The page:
An investment’s return is what most people analyze each year. However, what really counts is how much you hold on to after taxes. After all, that’s what you get to spend. If you’re shopping around for CDs, you may want to look at an alternative idea that will let you keep more of what you earn.
Suppose that you are considering a five-year jumbo CD. The certificate’s earnings may push your provisional income over the government’s threshold (provisional income is the income calculated by IRS to determine if and how much of your Social Security income becomes taxable). The result is that more of your Social Security check will become taxable when you add interest from CDs.
The solution could be an immediate annuity that will pay you an income for five years (five-year certain). Part of that income will be taxable, while the rest considered a tax-free return of your investment. At the end of five years, the payments stop. To replace the funds you put into the immediate annuity, you would invest in a five-year fixed annuity. Interest earnings on the fixed annuity are tax-deferred, and not counted towards the government’s threshold of taxation of Social Security income.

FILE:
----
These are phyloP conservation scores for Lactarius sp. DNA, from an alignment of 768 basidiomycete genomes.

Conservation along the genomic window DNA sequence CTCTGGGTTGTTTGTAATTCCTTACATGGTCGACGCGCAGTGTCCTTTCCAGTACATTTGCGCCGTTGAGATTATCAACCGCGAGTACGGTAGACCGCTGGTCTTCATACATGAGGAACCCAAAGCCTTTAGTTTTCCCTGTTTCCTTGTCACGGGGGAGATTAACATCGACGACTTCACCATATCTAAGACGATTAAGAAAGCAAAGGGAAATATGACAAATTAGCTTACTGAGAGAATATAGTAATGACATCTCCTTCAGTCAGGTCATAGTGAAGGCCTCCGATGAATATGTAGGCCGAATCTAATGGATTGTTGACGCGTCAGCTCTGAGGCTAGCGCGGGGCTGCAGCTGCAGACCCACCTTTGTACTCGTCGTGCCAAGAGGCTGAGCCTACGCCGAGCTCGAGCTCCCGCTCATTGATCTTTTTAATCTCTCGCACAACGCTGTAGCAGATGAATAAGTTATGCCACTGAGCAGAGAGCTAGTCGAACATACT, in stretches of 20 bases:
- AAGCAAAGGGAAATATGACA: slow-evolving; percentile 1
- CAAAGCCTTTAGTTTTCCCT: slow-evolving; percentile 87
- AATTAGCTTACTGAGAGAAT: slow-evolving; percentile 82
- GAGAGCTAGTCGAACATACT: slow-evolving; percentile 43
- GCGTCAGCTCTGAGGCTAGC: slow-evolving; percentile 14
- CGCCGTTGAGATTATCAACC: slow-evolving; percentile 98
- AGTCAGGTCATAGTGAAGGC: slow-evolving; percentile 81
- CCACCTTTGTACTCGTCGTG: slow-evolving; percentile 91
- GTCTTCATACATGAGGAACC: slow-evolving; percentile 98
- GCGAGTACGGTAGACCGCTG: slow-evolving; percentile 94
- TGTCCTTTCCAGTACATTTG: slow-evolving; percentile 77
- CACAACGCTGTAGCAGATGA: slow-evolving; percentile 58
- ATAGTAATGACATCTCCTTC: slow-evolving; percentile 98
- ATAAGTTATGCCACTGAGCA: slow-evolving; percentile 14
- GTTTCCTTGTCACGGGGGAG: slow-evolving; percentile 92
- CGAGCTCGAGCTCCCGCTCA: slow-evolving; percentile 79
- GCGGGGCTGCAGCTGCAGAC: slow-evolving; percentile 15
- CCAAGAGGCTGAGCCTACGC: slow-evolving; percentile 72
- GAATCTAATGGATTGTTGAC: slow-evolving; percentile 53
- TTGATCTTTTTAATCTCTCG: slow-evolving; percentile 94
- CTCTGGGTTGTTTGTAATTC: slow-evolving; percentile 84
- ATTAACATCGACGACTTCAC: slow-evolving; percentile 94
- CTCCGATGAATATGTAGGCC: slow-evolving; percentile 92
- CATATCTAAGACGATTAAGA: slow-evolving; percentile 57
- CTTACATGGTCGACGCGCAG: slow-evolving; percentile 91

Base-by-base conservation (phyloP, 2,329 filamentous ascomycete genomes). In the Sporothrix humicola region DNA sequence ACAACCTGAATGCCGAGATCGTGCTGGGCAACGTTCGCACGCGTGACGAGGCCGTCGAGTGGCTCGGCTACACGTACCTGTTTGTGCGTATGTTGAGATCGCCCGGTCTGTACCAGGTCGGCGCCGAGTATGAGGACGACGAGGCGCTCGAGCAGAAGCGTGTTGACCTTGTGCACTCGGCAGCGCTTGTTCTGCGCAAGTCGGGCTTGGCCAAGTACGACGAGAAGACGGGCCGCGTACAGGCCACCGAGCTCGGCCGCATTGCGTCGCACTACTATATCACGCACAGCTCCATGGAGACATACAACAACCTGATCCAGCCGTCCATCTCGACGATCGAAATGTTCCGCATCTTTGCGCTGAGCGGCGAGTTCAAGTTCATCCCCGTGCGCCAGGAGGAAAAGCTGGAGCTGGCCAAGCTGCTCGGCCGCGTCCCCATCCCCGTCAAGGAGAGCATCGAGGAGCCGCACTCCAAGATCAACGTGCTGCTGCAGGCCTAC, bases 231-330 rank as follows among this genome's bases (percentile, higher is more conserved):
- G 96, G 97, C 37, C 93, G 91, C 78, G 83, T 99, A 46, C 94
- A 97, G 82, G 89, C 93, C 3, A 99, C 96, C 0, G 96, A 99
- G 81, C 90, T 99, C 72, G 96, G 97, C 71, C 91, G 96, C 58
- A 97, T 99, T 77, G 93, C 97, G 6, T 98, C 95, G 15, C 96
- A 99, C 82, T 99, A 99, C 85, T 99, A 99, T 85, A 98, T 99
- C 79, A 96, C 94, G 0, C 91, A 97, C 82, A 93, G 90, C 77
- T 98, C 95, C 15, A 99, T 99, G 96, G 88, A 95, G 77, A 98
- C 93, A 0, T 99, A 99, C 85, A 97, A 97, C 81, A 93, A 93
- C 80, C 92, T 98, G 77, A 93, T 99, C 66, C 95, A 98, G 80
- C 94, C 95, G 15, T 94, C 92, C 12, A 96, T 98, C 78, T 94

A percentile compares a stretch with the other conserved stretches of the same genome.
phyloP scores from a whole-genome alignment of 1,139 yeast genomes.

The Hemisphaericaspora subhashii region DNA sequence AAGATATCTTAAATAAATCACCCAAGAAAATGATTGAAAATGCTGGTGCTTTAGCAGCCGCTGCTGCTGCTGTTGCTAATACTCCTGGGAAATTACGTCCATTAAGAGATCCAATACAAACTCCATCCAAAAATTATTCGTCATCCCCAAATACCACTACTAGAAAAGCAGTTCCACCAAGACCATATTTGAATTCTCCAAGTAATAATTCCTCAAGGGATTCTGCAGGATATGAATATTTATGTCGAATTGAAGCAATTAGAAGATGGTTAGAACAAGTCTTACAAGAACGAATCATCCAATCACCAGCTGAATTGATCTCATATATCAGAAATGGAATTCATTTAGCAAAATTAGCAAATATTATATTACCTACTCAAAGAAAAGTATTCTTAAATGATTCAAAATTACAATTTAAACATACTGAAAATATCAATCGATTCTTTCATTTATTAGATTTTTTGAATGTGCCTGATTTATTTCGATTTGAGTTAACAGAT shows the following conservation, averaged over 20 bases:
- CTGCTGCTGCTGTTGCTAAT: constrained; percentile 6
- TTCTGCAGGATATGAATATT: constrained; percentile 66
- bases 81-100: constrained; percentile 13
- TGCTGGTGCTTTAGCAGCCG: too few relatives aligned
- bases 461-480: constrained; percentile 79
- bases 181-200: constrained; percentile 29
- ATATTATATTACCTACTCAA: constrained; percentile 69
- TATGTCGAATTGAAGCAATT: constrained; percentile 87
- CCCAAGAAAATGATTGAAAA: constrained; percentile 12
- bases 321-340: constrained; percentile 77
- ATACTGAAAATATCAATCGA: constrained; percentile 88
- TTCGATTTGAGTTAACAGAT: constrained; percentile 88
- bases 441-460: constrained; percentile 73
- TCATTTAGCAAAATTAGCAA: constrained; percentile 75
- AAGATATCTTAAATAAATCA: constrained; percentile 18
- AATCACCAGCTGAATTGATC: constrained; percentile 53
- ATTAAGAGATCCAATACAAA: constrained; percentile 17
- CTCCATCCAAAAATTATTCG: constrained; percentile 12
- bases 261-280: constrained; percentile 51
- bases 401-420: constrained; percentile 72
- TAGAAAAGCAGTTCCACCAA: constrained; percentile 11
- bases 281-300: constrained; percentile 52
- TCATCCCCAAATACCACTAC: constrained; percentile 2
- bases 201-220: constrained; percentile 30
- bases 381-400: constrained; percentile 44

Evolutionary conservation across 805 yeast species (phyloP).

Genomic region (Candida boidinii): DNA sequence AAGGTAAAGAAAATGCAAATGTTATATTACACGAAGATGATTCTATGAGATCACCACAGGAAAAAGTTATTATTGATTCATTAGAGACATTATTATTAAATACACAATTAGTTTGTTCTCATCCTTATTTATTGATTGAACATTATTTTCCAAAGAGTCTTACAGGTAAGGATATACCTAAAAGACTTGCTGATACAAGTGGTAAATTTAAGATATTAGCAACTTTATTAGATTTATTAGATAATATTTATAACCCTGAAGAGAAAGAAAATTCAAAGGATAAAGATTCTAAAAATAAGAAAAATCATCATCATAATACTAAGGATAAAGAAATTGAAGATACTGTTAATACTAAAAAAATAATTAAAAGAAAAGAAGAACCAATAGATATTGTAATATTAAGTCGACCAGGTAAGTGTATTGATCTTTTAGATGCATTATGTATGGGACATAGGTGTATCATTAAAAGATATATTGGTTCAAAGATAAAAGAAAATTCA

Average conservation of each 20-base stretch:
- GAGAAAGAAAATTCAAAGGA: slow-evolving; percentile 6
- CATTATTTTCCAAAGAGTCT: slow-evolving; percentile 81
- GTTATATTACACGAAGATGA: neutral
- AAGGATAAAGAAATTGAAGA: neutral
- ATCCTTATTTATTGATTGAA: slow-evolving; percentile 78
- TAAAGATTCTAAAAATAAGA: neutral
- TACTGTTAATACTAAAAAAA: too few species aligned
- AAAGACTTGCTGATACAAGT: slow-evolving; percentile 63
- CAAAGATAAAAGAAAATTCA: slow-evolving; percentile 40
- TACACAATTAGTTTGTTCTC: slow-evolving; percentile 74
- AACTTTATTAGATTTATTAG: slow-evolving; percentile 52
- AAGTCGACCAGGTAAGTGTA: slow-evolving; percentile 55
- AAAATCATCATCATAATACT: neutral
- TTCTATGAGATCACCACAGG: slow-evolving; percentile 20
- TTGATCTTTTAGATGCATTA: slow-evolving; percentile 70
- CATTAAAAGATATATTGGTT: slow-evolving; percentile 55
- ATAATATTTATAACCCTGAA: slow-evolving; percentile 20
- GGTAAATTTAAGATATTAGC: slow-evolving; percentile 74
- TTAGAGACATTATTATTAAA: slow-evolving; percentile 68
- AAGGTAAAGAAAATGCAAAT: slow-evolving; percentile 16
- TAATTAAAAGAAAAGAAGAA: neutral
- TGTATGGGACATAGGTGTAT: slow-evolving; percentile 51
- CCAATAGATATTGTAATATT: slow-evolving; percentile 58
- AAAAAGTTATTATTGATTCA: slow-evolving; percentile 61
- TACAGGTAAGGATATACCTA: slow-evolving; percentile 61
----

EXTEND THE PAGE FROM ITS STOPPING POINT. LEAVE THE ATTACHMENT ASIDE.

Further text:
The result is that you would have one investment that is partially taxable and another that is tax-deferred, therefore your provisional income should go down. With the right planning, you may possibly reduce it to the point that you would not have to pay income taxes on any of your Social Security benefits. Additionally, a decline in your adjusted gross income will lower the floor on medical expense deductions, and miscellaneous itemized deductions.
When the five years are up, you could remove funds from the fixed annuity, pay the income annuity tax, and purchase another immediate annuity. Or you could annuitize the fixed annuity for lifetime payments.
Much of this strategy depends on your current tax bracket, itemized deductions, exemptions, and income requirements. Therefore, in order to make sure this is an appropriate solution for you, we would need to include these factors in your analysis.
Ask your retirement advisor to give you an analysis of a split annuity.
Prospecting system for advisors who seek to meet annuity prospects